For some entering the doors of the Clark County Coroner’s Office is part of the final journey, for others, it’s just the beginning.
‘They do and see things that 99 percent of the population will never see in their entire life,” said Clark County Coroner John Fudenberg.
Inside the Clark County Coroner’s Office, death is a part of life.
“Wellness, resiliency and emotional support is something that all first responders need on a regular basis.”
For coroner John Fudenberg, the need for that support was overwhelming after 1 October.
“Overnight, we received 58 victims and the one shooter in our office. So, we’re immediately introduced to these. To these decedents that are on top of the 49 deaths a day that happen in Clark County,” he said.
All that’s left, grace the walls of their office. The reminders of gratitude.
Some memories hit harder than others.
“Often times people will tell me I can’t get my mind to be still. I can’t stop my mind from racing,” Fundenberg said.
Nicole Charlton is Fudenberg’s assistant. She’s still struggling to cope.
“It was sleeping at night, it was the constant thinking of what had happened, it was the stress of you know we dealt with 1 October, the issues months and months after the decedents were no longer in our office,” she said.
Seeking peace of mind, Charlton finds refuge within the very walls where she confronts tragedy.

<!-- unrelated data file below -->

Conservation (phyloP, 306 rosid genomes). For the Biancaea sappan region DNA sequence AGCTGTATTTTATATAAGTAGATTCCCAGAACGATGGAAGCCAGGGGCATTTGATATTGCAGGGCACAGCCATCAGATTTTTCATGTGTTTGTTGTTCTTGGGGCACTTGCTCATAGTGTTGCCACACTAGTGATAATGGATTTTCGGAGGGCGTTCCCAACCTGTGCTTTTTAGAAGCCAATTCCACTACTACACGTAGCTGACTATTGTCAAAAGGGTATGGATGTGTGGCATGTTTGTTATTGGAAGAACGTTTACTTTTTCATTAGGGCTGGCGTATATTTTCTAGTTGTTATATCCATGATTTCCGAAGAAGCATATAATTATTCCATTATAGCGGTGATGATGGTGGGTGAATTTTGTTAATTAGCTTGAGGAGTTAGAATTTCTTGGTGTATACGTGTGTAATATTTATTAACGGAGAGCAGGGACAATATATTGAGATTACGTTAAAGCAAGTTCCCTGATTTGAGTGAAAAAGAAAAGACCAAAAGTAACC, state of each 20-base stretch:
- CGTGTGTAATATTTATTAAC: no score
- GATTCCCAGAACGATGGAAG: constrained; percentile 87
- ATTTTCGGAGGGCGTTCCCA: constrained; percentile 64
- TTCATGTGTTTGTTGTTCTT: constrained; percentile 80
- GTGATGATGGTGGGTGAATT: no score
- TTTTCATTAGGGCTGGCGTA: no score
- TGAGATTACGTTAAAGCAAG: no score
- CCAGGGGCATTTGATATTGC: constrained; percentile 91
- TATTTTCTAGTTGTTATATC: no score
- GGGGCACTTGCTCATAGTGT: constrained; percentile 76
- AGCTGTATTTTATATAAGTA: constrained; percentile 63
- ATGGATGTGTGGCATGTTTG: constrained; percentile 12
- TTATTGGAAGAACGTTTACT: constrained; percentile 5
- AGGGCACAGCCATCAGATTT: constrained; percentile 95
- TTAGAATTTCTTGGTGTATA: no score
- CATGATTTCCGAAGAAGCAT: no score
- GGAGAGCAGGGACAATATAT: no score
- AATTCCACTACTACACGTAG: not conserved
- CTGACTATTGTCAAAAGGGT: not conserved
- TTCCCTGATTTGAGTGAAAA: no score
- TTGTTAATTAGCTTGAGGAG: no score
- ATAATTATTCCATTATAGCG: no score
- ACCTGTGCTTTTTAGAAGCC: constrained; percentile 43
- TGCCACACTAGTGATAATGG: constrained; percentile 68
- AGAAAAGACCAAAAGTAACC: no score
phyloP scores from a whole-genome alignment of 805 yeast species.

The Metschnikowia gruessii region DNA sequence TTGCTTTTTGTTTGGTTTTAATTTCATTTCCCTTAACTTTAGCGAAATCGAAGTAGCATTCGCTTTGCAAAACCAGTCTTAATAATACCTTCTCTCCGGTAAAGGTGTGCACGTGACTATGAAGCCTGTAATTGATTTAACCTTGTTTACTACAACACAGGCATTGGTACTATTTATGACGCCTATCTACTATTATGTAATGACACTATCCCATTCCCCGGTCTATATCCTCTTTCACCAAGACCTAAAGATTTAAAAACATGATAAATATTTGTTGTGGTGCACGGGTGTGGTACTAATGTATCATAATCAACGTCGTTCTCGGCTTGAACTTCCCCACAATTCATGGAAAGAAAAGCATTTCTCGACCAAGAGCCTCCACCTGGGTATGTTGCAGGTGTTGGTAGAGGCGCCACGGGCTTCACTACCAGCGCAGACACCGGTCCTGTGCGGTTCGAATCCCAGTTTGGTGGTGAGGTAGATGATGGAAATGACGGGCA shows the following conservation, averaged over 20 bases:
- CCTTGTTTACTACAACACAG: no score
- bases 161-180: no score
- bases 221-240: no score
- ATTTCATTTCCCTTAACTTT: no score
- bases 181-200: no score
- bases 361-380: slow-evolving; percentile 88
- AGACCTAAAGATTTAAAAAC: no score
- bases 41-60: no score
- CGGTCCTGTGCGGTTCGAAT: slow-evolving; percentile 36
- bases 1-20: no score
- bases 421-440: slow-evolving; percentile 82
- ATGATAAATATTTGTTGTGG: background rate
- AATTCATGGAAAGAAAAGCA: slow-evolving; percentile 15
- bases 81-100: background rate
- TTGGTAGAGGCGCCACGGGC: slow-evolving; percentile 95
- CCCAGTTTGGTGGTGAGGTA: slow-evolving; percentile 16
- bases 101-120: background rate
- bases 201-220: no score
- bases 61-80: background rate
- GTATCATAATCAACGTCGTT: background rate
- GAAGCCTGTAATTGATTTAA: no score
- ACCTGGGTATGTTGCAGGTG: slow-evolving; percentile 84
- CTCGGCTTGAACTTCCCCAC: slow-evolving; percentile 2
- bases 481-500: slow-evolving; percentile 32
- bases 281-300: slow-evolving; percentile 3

“You are grounded, you are safe,” says the yoga instructor.
Charlton is part of a group first responders turning to weekly yoga and meditation sessions offered at the coroner’s office.
“It has changed my life both in the office and outside of the office,” Charlton said.
The serenity of the present pulls them from the noise of the past.
Once too stunned to speak about the tragedy.
“It has helped me open up to my family and my peers of course,” Charlton said.
Just days after 1 October, Fudenberg offered these alternative methods to traditional counseling. They help his team process what’s happened but also what’s to come.
“The regular deaths of the day don’t stop when we have a mass shooting,” he said.
Nearly a year later.
“Our staff still, on a regular basis field phone calls from some of those victims families,” Fundenberg said.
Though the bodies are long gone, the presence of those killed remains.
“Some aren’t prepared to ask the questions early on but they may be 11 months later and that will continue for years.”